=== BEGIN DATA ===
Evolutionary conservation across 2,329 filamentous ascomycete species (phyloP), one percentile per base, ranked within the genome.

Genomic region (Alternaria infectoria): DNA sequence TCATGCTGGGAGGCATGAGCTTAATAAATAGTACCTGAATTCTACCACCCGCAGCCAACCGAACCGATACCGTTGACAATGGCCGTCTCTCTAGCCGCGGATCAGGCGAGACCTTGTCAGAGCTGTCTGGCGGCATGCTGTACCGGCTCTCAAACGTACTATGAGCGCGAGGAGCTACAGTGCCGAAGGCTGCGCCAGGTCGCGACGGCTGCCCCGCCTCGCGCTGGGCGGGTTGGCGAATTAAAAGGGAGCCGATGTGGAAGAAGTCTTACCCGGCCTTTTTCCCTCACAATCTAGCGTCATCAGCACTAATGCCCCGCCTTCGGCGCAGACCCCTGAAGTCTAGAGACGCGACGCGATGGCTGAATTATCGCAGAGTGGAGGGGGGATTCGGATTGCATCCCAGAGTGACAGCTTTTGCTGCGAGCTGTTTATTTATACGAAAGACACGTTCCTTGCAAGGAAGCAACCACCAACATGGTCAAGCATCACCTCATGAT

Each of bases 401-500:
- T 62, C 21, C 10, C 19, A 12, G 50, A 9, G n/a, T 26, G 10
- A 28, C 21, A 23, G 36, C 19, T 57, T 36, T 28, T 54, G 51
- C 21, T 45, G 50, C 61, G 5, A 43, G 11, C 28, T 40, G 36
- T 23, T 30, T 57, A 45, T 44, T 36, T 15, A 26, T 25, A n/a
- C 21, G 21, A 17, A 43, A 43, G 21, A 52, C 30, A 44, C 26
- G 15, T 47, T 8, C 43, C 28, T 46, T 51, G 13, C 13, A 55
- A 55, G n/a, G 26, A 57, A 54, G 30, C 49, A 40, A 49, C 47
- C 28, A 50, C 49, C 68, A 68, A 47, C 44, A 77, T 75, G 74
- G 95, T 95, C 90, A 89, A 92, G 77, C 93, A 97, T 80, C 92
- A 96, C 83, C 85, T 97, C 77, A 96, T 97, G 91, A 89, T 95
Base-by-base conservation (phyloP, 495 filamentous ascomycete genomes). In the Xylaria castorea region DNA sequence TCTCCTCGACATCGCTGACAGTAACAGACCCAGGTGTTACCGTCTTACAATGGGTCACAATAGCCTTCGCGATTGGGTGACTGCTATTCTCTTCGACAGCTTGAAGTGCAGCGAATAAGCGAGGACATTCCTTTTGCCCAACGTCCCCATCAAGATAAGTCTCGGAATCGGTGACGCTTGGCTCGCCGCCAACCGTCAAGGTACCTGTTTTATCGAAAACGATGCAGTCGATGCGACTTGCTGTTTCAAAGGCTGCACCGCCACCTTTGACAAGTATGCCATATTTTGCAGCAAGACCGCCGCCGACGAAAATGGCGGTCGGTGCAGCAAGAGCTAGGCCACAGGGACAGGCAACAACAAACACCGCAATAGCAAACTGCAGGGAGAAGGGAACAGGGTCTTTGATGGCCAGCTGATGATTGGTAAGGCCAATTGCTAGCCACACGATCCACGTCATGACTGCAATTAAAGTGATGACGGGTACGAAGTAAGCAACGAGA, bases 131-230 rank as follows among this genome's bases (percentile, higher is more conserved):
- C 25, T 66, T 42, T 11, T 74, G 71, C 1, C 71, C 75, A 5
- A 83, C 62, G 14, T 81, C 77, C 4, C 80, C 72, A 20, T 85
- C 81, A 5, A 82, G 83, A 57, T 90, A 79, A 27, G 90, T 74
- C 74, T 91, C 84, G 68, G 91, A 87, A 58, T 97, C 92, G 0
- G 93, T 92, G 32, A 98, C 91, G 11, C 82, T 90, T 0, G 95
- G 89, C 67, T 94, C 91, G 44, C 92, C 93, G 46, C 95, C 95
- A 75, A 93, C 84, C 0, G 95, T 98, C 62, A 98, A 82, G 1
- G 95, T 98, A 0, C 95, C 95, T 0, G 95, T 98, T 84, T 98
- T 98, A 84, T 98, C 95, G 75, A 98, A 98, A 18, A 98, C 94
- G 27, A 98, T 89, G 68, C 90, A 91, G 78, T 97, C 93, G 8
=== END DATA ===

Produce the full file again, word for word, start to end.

Evolutionary conservation across 2,329 filamentous ascomycete species (phyloP), one percentile per base, ranked within the genome.

Genomic region (Alternaria infectoria): DNA sequence TCATGCTGGGAGGCATGAGCTTAATAAATAGTACCTGAATTCTACCACCCGCAGCCAACCGAACCGATACCGTTGACAATGGCCGTCTCTCTAGCCGCGGATCAGGCGAGACCTTGTCAGAGCTGTCTGGCGGCATGCTGTACCGGCTCTCAAACGTACTATGAGCGCGAGGAGCTACAGTGCCGAAGGCTGCGCCAGGTCGCGACGGCTGCCCCGCCTCGCGCTGGGCGGGTTGGCGAATTAAAAGGGAGCCGATGTGGAAGAAGTCTTACCCGGCCTTTTTCCCTCACAATCTAGCGTCATCAGCACTAATGCCCCGCCTTCGGCGCAGACCCCTGAAGTCTAGAGACGCGACGCGATGGCTGAATTATCGCAGAGTGGAGGGGGGATTCGGATTGCATCCCAGAGTGACAGCTTTTGCTGCGAGCTGTTTATTTATACGAAAGACACGTTCCTTGCAAGGAAGCAACCACCAACATGGTCAAGCATCACCTCATGAT

Each of bases 401-500:
- T 62, C 21, C 10, C 19, A 12, G 50, A 9, G n/a, T 26, G 10
- A 28, C 21, A 23, G 36, C 19, T 57, T 36, T 28, T 54, G 51
- C 21, T 45, G 50, C 61, G 5, A 43, G 11, C 28, T 40, G 36
- T 23, T 30, T 57, A 45, T 44, T 36, T 15, A 26, T 25, A n/a
- C 21, G 21, A 17, A 43, A 43, G 21, A 52, C 30, A 44, C 26
- G 15, T 47, T 8, C 43, C 28, T 46, T 51, G 13, C 13, A 55
- A 55, G n/a, G 26, A 57, A 54, G 30, C 49, A 40, A 49, C 47
- C 28, A 50, C 49, C 68, A 68, A 47, C 44, A 77, T 75, G 74
- G 95, T 95, C 90, A 89, A 92, G 77, C 93, A 97, T 80, C 92
- A 96, C 83, C 85, T 97, C 77, A 96, T 97, G 91, A 89, T 95
Base-by-base conservation (phyloP, 495 filamentous ascomycete genomes). In the Xylaria castorea region DNA sequence TCTCCTCGACATCGCTGACAGTAACAGACCCAGGTGTTACCGTCTTACAATGGGTCACAATAGCCTTCGCGATTGGGTGACTGCTATTCTCTTCGACAGCTTGAAGTGCAGCGAATAAGCGAGGACATTCCTTTTGCCCAACGTCCCCATCAAGATAAGTCTCGGAATCGGTGACGCTTGGCTCGCCGCCAACCGTCAAGGTACCTGTTTTATCGAAAACGATGCAGTCGATGCGACTTGCTGTTTCAAAGGCTGCACCGCCACCTTTGACAAGTATGCCATATTTTGCAGCAAGACCGCCGCCGACGAAAATGGCGGTCGGTGCAGCAAGAGCTAGGCCACAGGGACAGGCAACAACAAACACCGCAATAGCAAACTGCAGGGAGAAGGGAACAGGGTCTTTGATGGCCAGCTGATGATTGGTAAGGCCAATTGCTAGCCACACGATCCACGTCATGACTGCAATTAAAGTGATGACGGGTACGAAGTAAGCAACGAGA, bases 131-230 rank as follows among this genome's bases (percentile, higher is more conserved):
- C 25, T 66, T 42, T 11, T 74, G 71, C 1, C 71, C 75, A 5
- A 83, C 62, G 14, T 81, C 77, C 4, C 80, C 72, A 20, T 85
- C 81, A 5, A 82, G 83, A 57, T 90, A 79, A 27, G 90, T 74
- C 74, T 91, C 84, G 68, G 91, A 87, A 58, T 97, C 92, G 0
- G 93, T 92, G 32, A 98, C 91, G 11, C 82, T 90, T 0, G 95
- G 89, C 67, T 94, C 91, G 44, C 92, C 93, G 46, C 95, C 95
- A 75, A 93, C 84, C 0, G 95, T 98, C 62, A 98, A 82, G 1
- G 95, T 98, A 0, C 95, C 95, T 0, G 95, T 98, T 84, T 98
- T 98, A 84, T 98, C 95, G 75, A 98, A 98, A 18, A 98, C 94
- G 27, A 98, T 89, G 68, C 90, A 91, G 78, T 97, C 93, G 8